ODI: Lower-order resurgence gives West Indies historic series win
SUMMARY: West Indies 242 for 9 (Pooran 52, Walsh 46*, Pollard 40, Singh 3-48) beat Ireland 237 for 9 (Stirling 63, Joseph 4-32) by one wicket
Barry McCarthy‘s veins are popping.
The ball is maybe 50 feet in the air. Nobody cares where it ends up. All the Ireland players rush the man in the middle of the pitch screaming into the still night. This was the moment. The moment that they won the game. Or well, it should have been.
Kieron Pollard was gone. The last specialist batsman was gone. Replays showed him entering the dressing room quietly, but just as he was slipping out of the camera’s range, his visage broke and the overwhelming disappointment made him stomp his foot.
The fans in Bridgetown were left praying for a miracle and Hayden Walsh decided he’d provide one. Walking in at No. 9, with the target still 90 runs away, he revived a lost cause, then repelled the inherent pressure of it. He defended well. He drove magnificently.
He called loud and clear for his runs. He even protected his partner from the strike. West Indies rose from 148 for 7 to 200 for 7. They were only 38 away. There was tons of time still left in the game. And at least one more twist.
In the 39th over, Khary Pierre nicked the offspin of Andy McBrine to first slip. What brave captaincy from Andy Balbirnie. What sweet joy for his team. Only…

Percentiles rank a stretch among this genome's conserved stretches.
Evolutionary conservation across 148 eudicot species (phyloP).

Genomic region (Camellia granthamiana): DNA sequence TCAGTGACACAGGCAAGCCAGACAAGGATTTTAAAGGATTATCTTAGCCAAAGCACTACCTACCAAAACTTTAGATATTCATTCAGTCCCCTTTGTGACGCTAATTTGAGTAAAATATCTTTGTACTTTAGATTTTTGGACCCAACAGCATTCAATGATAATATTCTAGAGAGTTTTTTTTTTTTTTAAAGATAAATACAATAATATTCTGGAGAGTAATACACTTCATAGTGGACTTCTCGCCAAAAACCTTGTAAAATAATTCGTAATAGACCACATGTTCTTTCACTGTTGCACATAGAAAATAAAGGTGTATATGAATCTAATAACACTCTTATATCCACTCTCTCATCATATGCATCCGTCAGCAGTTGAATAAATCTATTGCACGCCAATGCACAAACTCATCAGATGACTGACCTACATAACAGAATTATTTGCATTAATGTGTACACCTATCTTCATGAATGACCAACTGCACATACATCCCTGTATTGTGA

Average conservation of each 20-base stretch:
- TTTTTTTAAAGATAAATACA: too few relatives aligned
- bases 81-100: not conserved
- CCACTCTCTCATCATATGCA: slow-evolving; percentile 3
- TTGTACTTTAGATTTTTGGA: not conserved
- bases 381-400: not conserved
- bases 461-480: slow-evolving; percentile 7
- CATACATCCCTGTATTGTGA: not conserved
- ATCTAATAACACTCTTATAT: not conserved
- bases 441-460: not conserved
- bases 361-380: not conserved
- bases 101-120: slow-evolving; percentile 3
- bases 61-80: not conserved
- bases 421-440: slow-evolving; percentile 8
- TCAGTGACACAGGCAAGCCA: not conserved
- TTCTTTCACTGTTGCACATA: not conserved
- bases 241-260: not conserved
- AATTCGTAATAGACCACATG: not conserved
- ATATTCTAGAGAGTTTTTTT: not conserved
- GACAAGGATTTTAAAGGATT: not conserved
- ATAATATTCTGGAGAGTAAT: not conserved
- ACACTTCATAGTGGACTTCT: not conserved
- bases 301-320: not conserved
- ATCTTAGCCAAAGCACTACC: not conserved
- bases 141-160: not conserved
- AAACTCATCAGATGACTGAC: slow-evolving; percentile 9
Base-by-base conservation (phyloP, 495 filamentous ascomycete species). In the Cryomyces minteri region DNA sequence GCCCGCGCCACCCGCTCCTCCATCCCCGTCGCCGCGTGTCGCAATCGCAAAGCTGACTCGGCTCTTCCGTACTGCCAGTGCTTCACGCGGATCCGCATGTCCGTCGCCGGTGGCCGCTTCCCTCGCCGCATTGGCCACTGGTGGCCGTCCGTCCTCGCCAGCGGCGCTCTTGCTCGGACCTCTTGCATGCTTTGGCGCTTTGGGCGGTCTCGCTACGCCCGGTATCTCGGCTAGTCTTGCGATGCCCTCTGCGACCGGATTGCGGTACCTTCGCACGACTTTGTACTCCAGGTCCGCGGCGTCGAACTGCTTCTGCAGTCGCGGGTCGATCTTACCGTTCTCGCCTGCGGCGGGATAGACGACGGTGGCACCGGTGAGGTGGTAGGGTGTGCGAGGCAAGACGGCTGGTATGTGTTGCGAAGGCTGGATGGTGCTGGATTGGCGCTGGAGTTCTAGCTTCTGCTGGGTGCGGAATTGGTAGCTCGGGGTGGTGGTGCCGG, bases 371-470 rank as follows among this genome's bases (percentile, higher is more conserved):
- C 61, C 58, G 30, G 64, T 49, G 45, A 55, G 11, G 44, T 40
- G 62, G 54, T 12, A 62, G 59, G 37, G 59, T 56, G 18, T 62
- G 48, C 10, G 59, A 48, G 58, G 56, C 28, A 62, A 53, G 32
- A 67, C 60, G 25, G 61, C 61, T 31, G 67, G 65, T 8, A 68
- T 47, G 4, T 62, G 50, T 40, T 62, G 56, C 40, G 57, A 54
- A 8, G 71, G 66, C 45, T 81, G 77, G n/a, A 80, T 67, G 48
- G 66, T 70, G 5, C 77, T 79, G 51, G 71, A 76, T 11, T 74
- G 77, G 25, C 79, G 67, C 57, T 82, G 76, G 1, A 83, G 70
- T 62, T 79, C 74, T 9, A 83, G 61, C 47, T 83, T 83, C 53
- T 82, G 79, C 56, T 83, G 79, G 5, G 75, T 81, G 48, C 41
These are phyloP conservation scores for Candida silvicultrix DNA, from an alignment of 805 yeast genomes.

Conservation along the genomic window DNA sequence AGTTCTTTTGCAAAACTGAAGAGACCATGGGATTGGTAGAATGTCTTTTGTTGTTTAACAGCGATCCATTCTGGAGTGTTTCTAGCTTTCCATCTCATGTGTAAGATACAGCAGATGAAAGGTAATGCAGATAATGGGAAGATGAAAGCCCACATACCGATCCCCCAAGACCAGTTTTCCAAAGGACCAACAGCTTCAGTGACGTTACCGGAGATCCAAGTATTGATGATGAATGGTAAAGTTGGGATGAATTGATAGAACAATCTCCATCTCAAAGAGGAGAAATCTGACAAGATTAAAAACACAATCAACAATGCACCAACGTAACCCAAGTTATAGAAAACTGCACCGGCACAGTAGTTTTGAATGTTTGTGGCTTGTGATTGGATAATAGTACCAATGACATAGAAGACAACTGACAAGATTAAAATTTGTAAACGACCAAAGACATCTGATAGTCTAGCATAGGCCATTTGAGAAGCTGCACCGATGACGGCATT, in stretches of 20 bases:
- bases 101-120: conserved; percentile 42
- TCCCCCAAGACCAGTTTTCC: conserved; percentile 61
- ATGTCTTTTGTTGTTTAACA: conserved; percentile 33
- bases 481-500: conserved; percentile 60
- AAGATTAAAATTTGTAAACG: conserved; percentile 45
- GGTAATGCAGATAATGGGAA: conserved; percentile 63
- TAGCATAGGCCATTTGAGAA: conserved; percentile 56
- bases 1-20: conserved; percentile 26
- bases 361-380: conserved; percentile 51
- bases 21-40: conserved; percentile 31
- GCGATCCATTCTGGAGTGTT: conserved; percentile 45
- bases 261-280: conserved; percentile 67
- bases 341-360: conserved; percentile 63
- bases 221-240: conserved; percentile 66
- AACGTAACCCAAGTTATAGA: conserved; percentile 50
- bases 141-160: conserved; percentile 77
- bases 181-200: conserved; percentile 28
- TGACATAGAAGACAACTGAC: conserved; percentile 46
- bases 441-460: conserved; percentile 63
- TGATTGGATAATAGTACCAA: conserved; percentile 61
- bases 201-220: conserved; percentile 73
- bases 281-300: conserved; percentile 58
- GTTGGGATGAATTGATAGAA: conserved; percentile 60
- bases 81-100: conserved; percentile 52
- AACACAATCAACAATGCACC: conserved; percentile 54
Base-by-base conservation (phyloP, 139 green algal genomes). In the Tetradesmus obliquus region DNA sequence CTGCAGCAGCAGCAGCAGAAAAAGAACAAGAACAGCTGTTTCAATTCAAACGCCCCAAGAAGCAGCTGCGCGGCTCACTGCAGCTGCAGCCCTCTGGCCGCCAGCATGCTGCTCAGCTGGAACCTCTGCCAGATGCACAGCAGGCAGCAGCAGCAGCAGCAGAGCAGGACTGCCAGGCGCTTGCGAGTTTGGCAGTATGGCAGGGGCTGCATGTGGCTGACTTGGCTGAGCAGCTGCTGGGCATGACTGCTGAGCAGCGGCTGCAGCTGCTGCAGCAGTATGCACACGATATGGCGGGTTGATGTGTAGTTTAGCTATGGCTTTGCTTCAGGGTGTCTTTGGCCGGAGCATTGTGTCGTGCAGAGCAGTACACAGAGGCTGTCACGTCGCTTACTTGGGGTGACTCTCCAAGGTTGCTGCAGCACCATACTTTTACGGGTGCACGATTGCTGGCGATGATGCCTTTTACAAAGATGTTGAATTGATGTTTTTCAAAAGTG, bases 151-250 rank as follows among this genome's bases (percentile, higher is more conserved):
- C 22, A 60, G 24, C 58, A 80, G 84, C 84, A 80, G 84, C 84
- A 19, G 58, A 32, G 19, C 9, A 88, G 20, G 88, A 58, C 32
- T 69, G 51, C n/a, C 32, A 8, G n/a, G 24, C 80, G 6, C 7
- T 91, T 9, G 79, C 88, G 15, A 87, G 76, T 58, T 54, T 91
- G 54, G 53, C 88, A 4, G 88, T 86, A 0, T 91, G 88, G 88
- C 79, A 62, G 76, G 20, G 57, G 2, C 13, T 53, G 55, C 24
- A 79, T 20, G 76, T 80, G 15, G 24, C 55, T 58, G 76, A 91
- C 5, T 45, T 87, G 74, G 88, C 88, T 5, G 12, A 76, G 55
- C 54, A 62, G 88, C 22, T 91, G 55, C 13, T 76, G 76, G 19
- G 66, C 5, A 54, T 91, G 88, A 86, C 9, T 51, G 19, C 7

Walsh was still there. Rising up to short balls. Blocking out the yorkers. Always scoring runs. Except the final ones. He got stuck. He only made six runs off his last 20 balls and in that time there were two chances for Ireland to kill the game.
A run-out with the batsman nowhere near the crease, but the ball seemed to slip out of Mark Adair‘s hands as he tried to break the stumps. The third umpire Ruchira Palliyaguruge checked it for five minutes (maybe more) before saying there was no “conclusive evidence” to rule it out.
The very next delivery, Adair had both batsmen within handshaking distance at the bowler’s end, but he fumbled again and another run-out opportunity went begging. Immediately afterwards, Sheldon Cottrell belted a six and one of the best games of one-day cricket was done.
Ireland had actually defended their total of 237 exceptionally well. They made Evin Lewis succumb to dot-ball pressure. They capitalised on Shimron Hetmyer’s reckless tendencies. They proved simply too good for Brandon King. They had West Indies at 24 for 3. Key to that start was there were no wasted deliveries, but then there came a flood, from Gareth Delany‘s, who was hit clean out of the park.
For that brief period, it seemed normal service had resumed. Nicholas Pooran was once again rising up to the occasion, batting with the great skill that makes people watching the game wonder which team was actually on top. And Pollard… Well, he was making those silly cricket balls just disappear.
A straight six had so much power that it cleared the Worrell Walcott and Weeks stand right behind the bowler. It seemed portentous, like Ireland’s grip was slipping, which was further reinforced by the fact they had exposed a 22 year-old part-time legspinner who had never ever bowled in an ODI to the whims of one of the biggest six-hitters in the world.